Farewell to Jay Carney, who ably served President Barack Obama during his three years as White House press secretary, an exhausting job. Before he leaves the West Wing for the final time, he should perform one more valuable public service: Tell his boss to conduct his own news conferences.
In his first five years in office, Obama had fewer news conferences than any president since Ronald Reagan — fewer than two a month, on average.
Of course, the White House press secretary shouldn’t be expected to have all the answers — nor should the president, for that matter. But there are questions a spokesman can duck a president can’t. And there are answers a president can give a spokesman can’t.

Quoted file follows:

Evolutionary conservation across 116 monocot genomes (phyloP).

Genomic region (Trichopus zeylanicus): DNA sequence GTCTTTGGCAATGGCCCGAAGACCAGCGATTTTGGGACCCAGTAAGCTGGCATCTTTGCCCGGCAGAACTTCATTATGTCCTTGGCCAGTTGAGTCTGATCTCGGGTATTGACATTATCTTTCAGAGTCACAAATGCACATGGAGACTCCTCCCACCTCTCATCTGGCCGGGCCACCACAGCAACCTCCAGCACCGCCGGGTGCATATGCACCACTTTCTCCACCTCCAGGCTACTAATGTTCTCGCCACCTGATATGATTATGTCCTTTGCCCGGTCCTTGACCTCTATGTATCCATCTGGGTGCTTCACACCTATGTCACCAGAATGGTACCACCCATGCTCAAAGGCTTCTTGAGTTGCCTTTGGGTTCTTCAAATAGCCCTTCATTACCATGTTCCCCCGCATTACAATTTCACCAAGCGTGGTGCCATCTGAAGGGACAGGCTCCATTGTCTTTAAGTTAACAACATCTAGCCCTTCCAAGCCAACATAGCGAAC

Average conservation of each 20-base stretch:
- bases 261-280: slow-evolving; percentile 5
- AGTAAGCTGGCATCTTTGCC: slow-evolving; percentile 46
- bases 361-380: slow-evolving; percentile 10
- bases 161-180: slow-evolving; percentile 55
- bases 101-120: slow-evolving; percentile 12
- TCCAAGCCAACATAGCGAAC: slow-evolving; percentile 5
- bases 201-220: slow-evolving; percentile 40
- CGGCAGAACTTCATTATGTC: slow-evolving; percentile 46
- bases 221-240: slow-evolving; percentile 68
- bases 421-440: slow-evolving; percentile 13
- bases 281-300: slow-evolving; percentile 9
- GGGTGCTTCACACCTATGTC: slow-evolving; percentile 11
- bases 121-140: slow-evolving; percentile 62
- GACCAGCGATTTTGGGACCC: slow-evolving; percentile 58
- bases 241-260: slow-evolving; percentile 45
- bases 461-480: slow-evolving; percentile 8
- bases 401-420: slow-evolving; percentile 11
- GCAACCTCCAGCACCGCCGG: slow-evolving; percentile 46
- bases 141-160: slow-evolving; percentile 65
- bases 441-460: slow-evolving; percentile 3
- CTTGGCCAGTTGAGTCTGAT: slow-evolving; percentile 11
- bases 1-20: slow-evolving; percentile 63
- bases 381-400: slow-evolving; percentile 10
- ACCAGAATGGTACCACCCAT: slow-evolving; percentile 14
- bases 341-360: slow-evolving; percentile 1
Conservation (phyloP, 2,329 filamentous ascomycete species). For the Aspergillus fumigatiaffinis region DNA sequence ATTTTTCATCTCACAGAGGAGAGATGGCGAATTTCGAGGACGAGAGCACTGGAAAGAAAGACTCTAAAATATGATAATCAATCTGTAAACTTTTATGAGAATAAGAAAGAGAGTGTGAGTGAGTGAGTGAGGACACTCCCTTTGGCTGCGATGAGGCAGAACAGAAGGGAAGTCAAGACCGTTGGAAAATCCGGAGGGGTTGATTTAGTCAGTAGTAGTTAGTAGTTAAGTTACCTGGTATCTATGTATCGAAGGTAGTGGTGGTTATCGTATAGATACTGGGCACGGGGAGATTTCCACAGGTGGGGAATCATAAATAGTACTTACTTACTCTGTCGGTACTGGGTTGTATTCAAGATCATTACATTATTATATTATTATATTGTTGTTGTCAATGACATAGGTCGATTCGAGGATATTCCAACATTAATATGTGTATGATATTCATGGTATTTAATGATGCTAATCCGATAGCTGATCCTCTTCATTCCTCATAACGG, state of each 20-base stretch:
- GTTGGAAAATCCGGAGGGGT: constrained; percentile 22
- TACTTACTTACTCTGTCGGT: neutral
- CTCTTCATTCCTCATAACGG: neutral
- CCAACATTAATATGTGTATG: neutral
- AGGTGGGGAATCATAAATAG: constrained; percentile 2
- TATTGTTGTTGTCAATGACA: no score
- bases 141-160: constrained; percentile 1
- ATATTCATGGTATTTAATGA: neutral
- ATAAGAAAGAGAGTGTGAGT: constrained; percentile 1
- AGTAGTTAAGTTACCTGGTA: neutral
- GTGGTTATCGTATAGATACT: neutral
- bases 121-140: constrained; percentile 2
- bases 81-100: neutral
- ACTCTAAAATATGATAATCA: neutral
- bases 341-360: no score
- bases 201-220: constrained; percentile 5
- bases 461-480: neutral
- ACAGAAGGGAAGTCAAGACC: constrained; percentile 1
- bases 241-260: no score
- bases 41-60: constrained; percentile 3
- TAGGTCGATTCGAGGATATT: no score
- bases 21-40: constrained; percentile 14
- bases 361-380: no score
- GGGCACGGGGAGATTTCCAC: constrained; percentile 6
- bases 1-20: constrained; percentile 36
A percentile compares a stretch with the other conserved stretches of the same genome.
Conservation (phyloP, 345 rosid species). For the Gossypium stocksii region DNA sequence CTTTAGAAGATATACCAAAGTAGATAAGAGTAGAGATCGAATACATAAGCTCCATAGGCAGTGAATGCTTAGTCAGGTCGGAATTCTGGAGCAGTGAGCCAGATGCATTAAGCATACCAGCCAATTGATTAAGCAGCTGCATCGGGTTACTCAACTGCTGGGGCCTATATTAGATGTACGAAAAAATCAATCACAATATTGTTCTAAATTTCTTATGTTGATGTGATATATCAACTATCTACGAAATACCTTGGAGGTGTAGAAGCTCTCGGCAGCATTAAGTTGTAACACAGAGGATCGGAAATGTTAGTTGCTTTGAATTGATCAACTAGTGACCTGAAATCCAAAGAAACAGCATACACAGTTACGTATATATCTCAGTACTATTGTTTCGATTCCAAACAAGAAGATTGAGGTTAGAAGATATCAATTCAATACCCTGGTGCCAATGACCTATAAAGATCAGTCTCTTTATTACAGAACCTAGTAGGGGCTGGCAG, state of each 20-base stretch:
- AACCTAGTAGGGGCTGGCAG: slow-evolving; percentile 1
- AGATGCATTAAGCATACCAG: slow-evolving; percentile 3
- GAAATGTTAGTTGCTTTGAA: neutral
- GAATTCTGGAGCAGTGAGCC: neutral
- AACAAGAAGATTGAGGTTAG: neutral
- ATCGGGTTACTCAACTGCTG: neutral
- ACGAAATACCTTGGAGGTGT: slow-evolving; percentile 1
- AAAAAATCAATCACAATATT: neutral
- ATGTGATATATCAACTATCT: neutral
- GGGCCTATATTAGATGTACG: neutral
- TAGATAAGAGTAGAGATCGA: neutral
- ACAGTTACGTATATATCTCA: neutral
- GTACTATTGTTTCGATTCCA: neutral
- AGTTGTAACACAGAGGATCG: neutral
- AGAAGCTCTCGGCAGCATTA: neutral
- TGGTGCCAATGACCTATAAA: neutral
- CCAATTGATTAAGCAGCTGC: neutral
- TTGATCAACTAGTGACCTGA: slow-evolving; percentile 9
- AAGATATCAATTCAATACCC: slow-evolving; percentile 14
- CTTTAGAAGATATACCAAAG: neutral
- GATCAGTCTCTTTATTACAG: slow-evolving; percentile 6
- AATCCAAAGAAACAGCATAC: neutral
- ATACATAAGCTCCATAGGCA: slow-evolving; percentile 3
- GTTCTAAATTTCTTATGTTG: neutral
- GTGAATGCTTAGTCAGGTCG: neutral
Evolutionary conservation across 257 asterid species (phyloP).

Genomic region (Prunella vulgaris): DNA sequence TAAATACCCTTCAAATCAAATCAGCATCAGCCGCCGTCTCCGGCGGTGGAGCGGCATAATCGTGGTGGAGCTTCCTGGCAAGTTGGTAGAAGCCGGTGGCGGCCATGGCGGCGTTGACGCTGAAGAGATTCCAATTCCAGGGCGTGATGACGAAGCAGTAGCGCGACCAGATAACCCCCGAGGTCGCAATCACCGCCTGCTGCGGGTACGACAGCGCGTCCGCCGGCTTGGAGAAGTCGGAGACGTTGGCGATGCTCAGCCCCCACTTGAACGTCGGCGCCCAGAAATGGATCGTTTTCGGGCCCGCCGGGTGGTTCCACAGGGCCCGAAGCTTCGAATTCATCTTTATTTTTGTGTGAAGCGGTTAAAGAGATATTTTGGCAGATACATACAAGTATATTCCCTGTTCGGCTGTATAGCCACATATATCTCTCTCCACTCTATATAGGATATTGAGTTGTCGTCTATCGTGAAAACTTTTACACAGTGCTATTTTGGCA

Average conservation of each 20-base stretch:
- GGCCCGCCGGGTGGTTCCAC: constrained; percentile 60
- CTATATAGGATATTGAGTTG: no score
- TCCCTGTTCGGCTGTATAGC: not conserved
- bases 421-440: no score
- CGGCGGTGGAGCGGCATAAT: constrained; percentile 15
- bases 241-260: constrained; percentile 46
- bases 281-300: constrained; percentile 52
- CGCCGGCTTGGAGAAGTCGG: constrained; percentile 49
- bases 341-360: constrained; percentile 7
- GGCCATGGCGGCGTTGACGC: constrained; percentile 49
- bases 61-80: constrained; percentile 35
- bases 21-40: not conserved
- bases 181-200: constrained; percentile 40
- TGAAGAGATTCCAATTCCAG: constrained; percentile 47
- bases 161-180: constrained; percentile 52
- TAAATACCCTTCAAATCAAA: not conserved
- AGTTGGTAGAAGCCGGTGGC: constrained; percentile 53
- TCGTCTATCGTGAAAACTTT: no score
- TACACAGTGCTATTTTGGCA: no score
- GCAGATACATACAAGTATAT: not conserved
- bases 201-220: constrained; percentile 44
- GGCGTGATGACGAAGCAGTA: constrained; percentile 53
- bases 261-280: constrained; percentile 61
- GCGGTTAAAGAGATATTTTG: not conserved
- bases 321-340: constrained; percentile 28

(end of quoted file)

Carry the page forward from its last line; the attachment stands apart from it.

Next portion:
In parliamentary systems, prime ministers must publicly debate their positions with opponents in legislative chambers. But Americans have no venue — except for news conferences — where they can see a president respond to criticisms. By forcing the leader to answer difficult questions, news conferences help the public keep the president accountable. While it’s true Obama has had many one-on-one sit-down interviews, those are no substitute for regular back-and-forth sessions with all White House reporters.
At various points in his presidency, the president blamed his political problems on poor communication. If Americans understood what his administration has been doing, Obama suggested, they would support them. If that’s true, more news conferences would benefit not only the public, but the president, too.
— Bloomberg News